In addition to the guiding principles of organic production and what it needs to take into account, there are also certain things that are excluded. Because sometimes the best way to explain what something is, is to explain what it’s not.

Organic standards limit and sometimes exclude the use of:

  • Toxic and persistent pesticides
  • Synthetic fertilizers
  • Routine use of drugs, antibiotics or synthetic hormones
  • Animal cloning
  • Genetic engineering or Genetically Modified Organisms (GMOs) (organic is always non-GMO in Canada)
  • Sewage sludge (biosolids)
  • Irradiation
  • Artificial food colours, flavours and sweeteners
  • Preservatives and many other processing aids and ingredients in processed foods

I think it’s fair to say that “organic” involves quite a lot more than most of us are aware of (it’s more than visiting the occasional farmers market). There are several measures in place to guarantee that these standards are upheld.

The benefits of organic

Considering organic food can be more expensive than their conventional counterparts, there needs to be benefits that justify the price. And trust us when we say, the perks of going organic are plentiful (and worth it)!

Father and daughter shopping for organic produce.

A few reasons why organic food is a sustainable option, aligned with a naturally healthy lifestyle (provided by HelpGuide):

  • Organic produce contains fewer pesticides.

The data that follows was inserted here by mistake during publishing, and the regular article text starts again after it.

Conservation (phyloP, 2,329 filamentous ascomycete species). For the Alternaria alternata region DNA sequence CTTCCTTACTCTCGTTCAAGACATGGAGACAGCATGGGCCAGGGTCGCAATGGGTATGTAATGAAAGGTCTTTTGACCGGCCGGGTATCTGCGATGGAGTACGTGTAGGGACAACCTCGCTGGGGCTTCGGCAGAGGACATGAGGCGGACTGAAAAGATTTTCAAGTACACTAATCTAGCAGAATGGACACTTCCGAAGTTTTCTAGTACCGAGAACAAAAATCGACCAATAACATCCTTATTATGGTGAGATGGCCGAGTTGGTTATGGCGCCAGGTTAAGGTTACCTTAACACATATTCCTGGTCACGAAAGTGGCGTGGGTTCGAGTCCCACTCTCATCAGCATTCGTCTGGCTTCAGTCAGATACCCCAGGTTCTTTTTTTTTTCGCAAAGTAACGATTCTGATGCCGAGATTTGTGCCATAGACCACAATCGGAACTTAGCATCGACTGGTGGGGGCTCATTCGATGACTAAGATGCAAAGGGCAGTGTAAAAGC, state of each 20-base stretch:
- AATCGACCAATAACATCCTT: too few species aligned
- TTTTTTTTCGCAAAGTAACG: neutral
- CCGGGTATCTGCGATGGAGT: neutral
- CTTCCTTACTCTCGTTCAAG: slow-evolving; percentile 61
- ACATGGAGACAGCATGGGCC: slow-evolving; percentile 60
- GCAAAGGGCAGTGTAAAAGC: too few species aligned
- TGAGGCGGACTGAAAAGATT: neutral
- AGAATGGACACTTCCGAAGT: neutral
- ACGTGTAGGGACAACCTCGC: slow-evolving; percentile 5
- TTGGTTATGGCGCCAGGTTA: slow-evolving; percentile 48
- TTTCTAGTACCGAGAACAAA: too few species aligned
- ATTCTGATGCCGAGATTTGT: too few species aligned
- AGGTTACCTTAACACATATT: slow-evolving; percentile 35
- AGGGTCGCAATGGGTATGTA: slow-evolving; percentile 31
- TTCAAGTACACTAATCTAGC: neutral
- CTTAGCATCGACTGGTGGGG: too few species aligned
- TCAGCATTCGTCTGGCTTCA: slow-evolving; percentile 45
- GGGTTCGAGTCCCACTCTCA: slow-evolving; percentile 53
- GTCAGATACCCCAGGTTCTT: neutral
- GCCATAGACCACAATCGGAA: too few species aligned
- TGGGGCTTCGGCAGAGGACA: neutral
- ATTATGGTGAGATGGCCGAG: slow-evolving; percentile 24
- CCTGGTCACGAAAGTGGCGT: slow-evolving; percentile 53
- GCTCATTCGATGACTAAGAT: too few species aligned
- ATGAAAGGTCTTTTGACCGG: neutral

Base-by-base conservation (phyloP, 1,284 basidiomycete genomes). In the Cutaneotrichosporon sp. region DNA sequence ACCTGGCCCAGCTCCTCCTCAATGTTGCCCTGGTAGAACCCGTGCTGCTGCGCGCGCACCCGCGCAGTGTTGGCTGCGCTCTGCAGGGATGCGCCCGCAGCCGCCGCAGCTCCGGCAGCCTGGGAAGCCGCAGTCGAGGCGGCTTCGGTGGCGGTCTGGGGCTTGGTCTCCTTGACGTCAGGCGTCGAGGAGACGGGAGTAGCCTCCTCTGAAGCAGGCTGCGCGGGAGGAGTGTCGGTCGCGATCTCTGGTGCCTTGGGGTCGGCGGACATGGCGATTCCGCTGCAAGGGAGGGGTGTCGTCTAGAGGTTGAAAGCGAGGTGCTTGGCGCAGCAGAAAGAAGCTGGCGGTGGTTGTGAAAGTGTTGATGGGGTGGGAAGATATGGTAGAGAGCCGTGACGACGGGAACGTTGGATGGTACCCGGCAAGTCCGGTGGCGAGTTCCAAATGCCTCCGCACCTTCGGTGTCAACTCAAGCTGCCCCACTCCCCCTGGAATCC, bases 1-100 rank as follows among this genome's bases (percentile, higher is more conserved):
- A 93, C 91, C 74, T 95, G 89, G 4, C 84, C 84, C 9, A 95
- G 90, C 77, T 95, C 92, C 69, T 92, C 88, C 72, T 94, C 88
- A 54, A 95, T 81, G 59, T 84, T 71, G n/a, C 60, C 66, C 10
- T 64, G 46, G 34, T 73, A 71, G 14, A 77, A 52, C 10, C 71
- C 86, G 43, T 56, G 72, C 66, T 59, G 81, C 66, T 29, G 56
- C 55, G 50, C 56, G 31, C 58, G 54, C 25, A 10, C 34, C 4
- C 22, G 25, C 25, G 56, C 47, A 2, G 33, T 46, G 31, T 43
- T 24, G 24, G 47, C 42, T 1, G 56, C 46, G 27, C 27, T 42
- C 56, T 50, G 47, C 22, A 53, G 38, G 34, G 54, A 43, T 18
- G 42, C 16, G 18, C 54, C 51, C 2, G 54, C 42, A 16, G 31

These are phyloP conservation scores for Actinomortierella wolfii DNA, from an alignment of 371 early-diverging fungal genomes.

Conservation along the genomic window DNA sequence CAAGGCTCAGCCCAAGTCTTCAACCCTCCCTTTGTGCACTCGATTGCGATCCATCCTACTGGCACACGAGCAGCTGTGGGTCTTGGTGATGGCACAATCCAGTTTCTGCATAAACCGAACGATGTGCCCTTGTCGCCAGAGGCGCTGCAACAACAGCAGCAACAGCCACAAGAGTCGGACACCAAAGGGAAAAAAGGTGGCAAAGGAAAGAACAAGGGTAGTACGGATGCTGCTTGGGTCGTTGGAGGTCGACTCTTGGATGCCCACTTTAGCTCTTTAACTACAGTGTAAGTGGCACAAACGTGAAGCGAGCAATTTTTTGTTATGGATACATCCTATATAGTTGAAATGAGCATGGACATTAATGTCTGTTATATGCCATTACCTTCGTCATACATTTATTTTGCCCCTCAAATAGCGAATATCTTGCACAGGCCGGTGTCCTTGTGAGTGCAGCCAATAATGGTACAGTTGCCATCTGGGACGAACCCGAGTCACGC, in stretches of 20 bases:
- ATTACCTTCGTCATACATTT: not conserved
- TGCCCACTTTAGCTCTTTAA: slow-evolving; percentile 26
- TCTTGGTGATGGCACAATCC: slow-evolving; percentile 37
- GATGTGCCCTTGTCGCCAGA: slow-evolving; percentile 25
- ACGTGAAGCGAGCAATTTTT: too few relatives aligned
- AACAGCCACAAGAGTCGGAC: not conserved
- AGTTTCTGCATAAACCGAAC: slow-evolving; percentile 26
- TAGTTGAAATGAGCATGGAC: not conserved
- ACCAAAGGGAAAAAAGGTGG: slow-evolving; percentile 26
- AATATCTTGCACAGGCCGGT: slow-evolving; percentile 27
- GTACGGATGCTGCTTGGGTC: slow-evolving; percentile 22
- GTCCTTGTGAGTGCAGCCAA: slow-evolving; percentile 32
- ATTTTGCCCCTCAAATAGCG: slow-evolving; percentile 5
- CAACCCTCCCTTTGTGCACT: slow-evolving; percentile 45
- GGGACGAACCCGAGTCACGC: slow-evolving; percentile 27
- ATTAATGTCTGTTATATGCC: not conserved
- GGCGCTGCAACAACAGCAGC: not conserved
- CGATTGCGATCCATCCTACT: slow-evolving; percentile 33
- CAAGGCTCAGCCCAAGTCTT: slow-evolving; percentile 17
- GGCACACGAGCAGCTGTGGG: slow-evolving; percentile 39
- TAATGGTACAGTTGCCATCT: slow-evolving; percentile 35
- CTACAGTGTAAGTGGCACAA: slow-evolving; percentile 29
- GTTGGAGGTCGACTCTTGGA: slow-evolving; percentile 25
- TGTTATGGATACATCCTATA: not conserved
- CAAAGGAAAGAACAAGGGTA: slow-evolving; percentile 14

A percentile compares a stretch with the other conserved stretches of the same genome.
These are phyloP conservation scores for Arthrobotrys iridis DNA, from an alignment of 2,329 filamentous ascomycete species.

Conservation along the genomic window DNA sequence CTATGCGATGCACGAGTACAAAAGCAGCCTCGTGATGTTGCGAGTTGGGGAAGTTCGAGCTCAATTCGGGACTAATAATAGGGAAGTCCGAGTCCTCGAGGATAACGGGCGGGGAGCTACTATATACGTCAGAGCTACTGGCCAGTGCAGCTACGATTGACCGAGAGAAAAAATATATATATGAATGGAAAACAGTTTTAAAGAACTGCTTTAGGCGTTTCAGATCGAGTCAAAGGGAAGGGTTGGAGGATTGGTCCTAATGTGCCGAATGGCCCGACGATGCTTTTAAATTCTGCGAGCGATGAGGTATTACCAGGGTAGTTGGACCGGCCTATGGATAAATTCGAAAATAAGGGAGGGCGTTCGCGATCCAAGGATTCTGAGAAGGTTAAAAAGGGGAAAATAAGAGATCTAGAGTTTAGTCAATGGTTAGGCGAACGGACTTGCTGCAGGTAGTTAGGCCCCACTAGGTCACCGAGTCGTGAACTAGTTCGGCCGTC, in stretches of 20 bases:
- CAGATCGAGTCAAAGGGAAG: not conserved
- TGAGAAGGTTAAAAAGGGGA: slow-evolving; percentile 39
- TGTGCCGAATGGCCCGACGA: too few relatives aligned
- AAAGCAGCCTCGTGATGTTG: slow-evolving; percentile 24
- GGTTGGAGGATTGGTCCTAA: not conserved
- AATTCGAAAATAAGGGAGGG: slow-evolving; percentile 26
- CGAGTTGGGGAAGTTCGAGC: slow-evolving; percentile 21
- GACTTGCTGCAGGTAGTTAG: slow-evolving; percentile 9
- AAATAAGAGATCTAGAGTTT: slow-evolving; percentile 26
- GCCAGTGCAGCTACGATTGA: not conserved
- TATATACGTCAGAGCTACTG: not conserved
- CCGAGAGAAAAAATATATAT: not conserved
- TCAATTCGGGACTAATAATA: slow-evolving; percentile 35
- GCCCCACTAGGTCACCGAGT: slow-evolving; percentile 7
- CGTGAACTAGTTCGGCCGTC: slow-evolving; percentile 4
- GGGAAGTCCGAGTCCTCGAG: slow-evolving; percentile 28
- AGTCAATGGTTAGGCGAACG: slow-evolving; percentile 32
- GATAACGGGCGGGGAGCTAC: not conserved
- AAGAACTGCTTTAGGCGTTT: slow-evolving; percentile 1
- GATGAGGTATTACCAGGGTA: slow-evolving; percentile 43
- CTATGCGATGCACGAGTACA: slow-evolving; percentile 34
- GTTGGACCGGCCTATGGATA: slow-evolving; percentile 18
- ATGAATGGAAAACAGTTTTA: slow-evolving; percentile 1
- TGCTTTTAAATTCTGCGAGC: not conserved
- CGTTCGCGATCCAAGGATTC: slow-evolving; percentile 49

• Organic food is often more fresh! This is because it doesn’t have preservatives that make it last longer.
  • Organic farming is kinder to the environment. Farming practices reduce pollution and soil erosion, conserve water and energy and increase soil fertility. The lack of pesticides is also better for surrounding birds, animals and people.
  • Organically raised animals are free from antibiotics and growth hormones and aren’t fed animal byproducts.
  • Organic meat and milk have a higher level of certain nutrients (omega-3 fatty acids are 50% higher than in conventionally raised meat).
  • Organic food is non-GMO.

Sounds pretty awesome right? We agree.

Buying organic food

The one thing to keep in mind when buying organic food is to make sure you choose products that have the Canada Organic logo. Products that use the Canada Organic logo and are labelled with the name of the accredited certifier who validated that the products are compliant with the regulations. This is your assurance that the product you’re buying has met the strict requirements for organic food in Canada (and remember, all products must be 95% organic or more in order to meet these standards).